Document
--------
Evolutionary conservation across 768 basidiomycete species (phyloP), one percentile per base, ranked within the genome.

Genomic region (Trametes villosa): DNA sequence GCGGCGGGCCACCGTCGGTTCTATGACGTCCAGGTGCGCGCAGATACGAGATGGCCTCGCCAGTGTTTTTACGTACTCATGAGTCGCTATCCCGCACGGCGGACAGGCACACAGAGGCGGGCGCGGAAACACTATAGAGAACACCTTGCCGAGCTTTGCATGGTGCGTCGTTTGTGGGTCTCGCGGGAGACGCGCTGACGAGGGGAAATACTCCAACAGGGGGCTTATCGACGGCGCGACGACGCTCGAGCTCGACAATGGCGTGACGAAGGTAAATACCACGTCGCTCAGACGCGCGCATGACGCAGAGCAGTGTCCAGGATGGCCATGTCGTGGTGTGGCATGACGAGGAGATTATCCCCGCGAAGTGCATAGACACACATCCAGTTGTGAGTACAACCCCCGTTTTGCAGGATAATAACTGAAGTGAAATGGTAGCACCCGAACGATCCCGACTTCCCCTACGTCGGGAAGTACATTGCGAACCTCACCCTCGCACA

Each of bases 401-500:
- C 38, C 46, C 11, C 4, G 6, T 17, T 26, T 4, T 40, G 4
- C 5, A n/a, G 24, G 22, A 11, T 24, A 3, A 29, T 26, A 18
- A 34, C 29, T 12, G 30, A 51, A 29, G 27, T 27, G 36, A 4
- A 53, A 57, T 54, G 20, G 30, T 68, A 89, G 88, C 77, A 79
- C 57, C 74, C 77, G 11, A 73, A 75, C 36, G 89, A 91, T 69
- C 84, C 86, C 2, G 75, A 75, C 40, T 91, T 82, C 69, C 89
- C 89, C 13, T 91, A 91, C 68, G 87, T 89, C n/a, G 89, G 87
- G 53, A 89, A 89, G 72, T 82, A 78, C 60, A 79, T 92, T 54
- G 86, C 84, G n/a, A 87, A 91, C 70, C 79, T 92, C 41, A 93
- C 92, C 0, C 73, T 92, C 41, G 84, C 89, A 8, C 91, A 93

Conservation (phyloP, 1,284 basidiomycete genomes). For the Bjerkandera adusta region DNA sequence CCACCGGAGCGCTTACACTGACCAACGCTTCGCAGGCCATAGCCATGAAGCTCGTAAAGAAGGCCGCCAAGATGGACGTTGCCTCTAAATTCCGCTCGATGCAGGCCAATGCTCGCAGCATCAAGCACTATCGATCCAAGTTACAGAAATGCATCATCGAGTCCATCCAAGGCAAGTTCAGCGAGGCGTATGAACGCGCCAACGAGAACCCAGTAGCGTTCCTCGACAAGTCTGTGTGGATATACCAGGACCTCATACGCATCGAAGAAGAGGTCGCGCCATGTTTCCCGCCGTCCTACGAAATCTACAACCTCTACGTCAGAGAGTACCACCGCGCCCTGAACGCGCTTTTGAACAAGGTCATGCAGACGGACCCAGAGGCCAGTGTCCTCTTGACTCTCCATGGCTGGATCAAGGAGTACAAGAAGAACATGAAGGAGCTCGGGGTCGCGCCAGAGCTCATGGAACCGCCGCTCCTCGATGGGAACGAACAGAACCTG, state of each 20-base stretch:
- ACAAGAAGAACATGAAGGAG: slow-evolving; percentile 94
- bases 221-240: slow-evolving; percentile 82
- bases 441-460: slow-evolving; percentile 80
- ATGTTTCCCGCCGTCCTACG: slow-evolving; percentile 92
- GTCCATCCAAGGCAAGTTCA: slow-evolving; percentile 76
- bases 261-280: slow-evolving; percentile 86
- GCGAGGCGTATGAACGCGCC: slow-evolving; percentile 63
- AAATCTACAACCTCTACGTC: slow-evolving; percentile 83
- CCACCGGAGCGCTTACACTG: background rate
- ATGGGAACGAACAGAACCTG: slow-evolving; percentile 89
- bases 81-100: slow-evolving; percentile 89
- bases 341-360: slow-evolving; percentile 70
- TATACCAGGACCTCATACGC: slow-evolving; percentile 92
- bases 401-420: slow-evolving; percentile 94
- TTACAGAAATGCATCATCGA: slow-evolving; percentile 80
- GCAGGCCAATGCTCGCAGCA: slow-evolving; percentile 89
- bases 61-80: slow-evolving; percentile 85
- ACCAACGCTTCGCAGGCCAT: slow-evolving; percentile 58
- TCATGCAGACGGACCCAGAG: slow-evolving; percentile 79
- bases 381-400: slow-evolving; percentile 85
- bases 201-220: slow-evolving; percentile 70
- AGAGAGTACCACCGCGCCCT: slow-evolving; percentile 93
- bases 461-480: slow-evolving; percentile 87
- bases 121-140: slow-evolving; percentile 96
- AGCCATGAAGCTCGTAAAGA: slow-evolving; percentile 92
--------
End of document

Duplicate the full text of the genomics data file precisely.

Evolutionary conservation across 768 basidiomycete species (phyloP), one percentile per base, ranked within the genome.

Genomic region (Trametes villosa): DNA sequence GCGGCGGGCCACCGTCGGTTCTATGACGTCCAGGTGCGCGCAGATACGAGATGGCCTCGCCAGTGTTTTTACGTACTCATGAGTCGCTATCCCGCACGGCGGACAGGCACACAGAGGCGGGCGCGGAAACACTATAGAGAACACCTTGCCGAGCTTTGCATGGTGCGTCGTTTGTGGGTCTCGCGGGAGACGCGCTGACGAGGGGAAATACTCCAACAGGGGGCTTATCGACGGCGCGACGACGCTCGAGCTCGACAATGGCGTGACGAAGGTAAATACCACGTCGCTCAGACGCGCGCATGACGCAGAGCAGTGTCCAGGATGGCCATGTCGTGGTGTGGCATGACGAGGAGATTATCCCCGCGAAGTGCATAGACACACATCCAGTTGTGAGTACAACCCCCGTTTTGCAGGATAATAACTGAAGTGAAATGGTAGCACCCGAACGATCCCGACTTCCCCTACGTCGGGAAGTACATTGCGAACCTCACCCTCGCACA

Each of bases 401-500:
- C 38, C 46, C 11, C 4, G 6, T 17, T 26, T 4, T 40, G 4
- C 5, A n/a, G 24, G 22, A 11, T 24, A 3, A 29, T 26, A 18
- A 34, C 29, T 12, G 30, A 51, A 29, G 27, T 27, G 36, A 4
- A 53, A 57, T 54, G 20, G 30, T 68, A 89, G 88, C 77, A 79
- C 57, C 74, C 77, G 11, A 73, A 75, C 36, G 89, A 91, T 69
- C 84, C 86, C 2, G 75, A 75, C 40, T 91, T 82, C 69, C 89
- C 89, C 13, T 91, A 91, C 68, G 87, T 89, C n/a, G 89, G 87
- G 53, A 89, A 89, G 72, T 82, A 78, C 60, A 79, T 92, T 54
- G 86, C 84, G n/a, A 87, A 91, C 70, C 79, T 92, C 41, A 93
- C 92, C 0, C 73, T 92, C 41, G 84, C 89, A 8, C 91, A 93

Conservation (phyloP, 1,284 basidiomycete genomes). For the Bjerkandera adusta region DNA sequence CCACCGGAGCGCTTACACTGACCAACGCTTCGCAGGCCATAGCCATGAAGCTCGTAAAGAAGGCCGCCAAGATGGACGTTGCCTCTAAATTCCGCTCGATGCAGGCCAATGCTCGCAGCATCAAGCACTATCGATCCAAGTTACAGAAATGCATCATCGAGTCCATCCAAGGCAAGTTCAGCGAGGCGTATGAACGCGCCAACGAGAACCCAGTAGCGTTCCTCGACAAGTCTGTGTGGATATACCAGGACCTCATACGCATCGAAGAAGAGGTCGCGCCATGTTTCCCGCCGTCCTACGAAATCTACAACCTCTACGTCAGAGAGTACCACCGCGCCCTGAACGCGCTTTTGAACAAGGTCATGCAGACGGACCCAGAGGCCAGTGTCCTCTTGACTCTCCATGGCTGGATCAAGGAGTACAAGAAGAACATGAAGGAGCTCGGGGTCGCGCCAGAGCTCATGGAACCGCCGCTCCTCGATGGGAACGAACAGAACCTG, state of each 20-base stretch:
- ACAAGAAGAACATGAAGGAG: slow-evolving; percentile 94
- bases 221-240: slow-evolving; percentile 82
- bases 441-460: slow-evolving; percentile 80
- ATGTTTCCCGCCGTCCTACG: slow-evolving; percentile 92
- GTCCATCCAAGGCAAGTTCA: slow-evolving; percentile 76
- bases 261-280: slow-evolving; percentile 86
- GCGAGGCGTATGAACGCGCC: slow-evolving; percentile 63
- AAATCTACAACCTCTACGTC: slow-evolving; percentile 83
- CCACCGGAGCGCTTACACTG: background rate
- ATGGGAACGAACAGAACCTG: slow-evolving; percentile 89
- bases 81-100: slow-evolving; percentile 89
- bases 341-360: slow-evolving; percentile 70
- TATACCAGGACCTCATACGC: slow-evolving; percentile 92
- bases 401-420: slow-evolving; percentile 94
- TTACAGAAATGCATCATCGA: slow-evolving; percentile 80
- GCAGGCCAATGCTCGCAGCA: slow-evolving; percentile 89
- bases 61-80: slow-evolving; percentile 85
- ACCAACGCTTCGCAGGCCAT: slow-evolving; percentile 58
- TCATGCAGACGGACCCAGAG: slow-evolving; percentile 79
- bases 381-400: slow-evolving; percentile 85
- bases 201-220: slow-evolving; percentile 70
- AGAGAGTACCACCGCGCCCT: slow-evolving; percentile 93
- bases 461-480: slow-evolving; percentile 87
- bases 121-140: slow-evolving; percentile 96
- AGCCATGAAGCTCGTAAAGA: slow-evolving; percentile 92